By Chappell, Kevin
Ebony , Vol. 62, No. 11
Call them "the lost Black boys of the fourth grade."
While it may sound like a fictional novel, it's the hard truth for many African-American males who, by the time they reach the age of 10, have already lost so much interest in learning that they are likely to face an aimless educational journey to nowhere.
Experts say that, contrary to African-American girls, the downfall of many Black boys begins around the latter half of elementary school (with the shift from hands-on group activities to the more theoretical and individual study), and continues throughout middle and high school, where the lack of support and high expectations often lead to discipline problems that administrators rebuke, and peers and popular culture often reward.
The result: an educational experience that turns so negative, so confining, that one-half of all Black males now drop out of school, creating a staggering academic gender gap that has reverberated to the nation's colleges and threatens to redefine Black America's work, family and social structure.
While this gender gap crosses all races, it has hit African-Americans particularly hard. Business Week magazine has proclaimed on its cover that "Boys are becoming the Second Sex."
In the general population, 133 women graduate from college for every 100 men. But among the African-American population--where already less than 18 percent of adults above the age of 25 have completed a four-year college education--200 females graduate for every 100 males, according to 2006 Department of Education figures. This 2-to-1 ratio is the highest of any racial or ethnic group.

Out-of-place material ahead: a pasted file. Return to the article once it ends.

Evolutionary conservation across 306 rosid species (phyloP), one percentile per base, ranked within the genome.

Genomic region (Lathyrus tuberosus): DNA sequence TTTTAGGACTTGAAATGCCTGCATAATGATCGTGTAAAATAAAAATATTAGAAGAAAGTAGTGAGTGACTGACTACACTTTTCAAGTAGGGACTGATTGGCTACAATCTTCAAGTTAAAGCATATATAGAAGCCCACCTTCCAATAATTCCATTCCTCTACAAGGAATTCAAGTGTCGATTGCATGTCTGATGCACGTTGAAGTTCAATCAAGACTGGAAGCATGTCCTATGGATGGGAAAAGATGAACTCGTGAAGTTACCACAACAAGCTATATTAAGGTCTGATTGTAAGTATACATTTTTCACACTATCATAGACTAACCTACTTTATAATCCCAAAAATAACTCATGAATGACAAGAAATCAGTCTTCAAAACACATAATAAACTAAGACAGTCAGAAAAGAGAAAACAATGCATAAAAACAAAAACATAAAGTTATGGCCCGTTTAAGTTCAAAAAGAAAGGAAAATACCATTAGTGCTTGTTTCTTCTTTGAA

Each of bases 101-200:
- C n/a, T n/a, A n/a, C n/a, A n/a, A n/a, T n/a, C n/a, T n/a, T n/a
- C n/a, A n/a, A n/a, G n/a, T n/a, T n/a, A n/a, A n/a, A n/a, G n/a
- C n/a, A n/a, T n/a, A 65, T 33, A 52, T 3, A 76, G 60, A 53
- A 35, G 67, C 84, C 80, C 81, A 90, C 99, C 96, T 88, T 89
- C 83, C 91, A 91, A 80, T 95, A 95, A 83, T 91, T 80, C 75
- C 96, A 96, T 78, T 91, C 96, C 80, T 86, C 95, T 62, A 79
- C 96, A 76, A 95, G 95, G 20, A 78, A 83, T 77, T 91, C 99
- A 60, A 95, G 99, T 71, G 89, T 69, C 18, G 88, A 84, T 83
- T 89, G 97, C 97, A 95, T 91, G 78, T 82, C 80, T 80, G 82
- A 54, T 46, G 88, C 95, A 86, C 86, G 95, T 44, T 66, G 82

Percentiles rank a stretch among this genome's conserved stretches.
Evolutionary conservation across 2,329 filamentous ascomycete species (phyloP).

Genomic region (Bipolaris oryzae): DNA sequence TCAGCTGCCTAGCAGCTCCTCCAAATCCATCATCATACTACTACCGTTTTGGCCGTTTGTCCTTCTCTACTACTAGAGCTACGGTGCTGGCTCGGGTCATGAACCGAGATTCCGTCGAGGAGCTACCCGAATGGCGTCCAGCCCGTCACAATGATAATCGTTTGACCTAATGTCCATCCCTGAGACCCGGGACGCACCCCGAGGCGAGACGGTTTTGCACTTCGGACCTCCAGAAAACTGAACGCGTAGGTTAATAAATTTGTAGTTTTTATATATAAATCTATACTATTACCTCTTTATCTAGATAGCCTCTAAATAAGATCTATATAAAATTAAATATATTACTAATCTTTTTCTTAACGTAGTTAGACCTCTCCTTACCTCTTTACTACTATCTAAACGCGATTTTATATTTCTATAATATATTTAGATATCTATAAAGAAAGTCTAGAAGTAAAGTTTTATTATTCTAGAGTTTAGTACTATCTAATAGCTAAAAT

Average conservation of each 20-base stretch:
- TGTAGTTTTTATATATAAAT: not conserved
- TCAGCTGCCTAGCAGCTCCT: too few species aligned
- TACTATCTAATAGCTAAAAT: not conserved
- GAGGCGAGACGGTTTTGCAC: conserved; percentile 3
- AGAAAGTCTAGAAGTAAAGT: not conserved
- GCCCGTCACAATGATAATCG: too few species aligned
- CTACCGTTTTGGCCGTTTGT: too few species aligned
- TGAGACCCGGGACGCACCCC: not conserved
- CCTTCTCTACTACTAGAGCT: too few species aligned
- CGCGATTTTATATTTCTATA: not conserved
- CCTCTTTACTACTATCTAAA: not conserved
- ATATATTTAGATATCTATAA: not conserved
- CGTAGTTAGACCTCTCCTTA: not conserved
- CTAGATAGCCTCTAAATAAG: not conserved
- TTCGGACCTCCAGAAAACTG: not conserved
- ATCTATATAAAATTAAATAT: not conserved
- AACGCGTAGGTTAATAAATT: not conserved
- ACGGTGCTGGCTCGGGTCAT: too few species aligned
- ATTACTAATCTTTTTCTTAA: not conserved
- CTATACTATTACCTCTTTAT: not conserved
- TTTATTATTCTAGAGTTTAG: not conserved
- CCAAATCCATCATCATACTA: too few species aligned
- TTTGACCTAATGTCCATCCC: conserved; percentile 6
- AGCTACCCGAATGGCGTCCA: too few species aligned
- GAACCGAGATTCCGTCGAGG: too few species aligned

To see the effects of these numbers, look no further than the nation's Historically Black Colleges and Universities, where, educators say that on average, the ratio of women to men is about 7 to 1, and the graduation rate is 10 females for every 1 male. Just ask student Todd Johnson.
The psychology major is often one of the only male students in many of his classes at Howard University, where he says that the female-to-male ratio is around 16 to 1. "In one of my classes, there were only two guys," he says. "Thirty people, and there were only two guys. That's not good.
"I think a lot of it has to do with what's cool and what's not cool," Johnson continues. "For guys, it's not cool to be smart to study. If you're smart, you're looked down on."
In a nation where African-Americans already have the greatest percentage of women (and the fewest percentage of men) working traditional full-time jobs, the further widening of the gender gap in colleges is already having a detrimental effect on the family structure.
Today, African-American women outnumber Black men nearly 2 to 1 in executive, managerial, technical and sales jobs, according to the Bureau of Labor Statistics. Black women earn more, and have more power and more upward mobility than many of their male counterparts, who, without higher education, have to make ends meet by working menial, low-paying jobs with no skills to compete in a 21st-century economy.
"As the curriculum moves toward the information society, it is geared more toward women," says Dr. Stephen Jones, the associate dean of students in the College of Engineering at Villanova University. "We have to find more ways to engage African-American males in the areas that they are interested in."
Jones says that now, more than ever, the education system--instead of casting Black boys off into special education classes, passing them on to be someone else's problem or looking the other way as they drop out in droves--has to work harder to combat peer pressure and other societal pressures to make learning a positive experience. …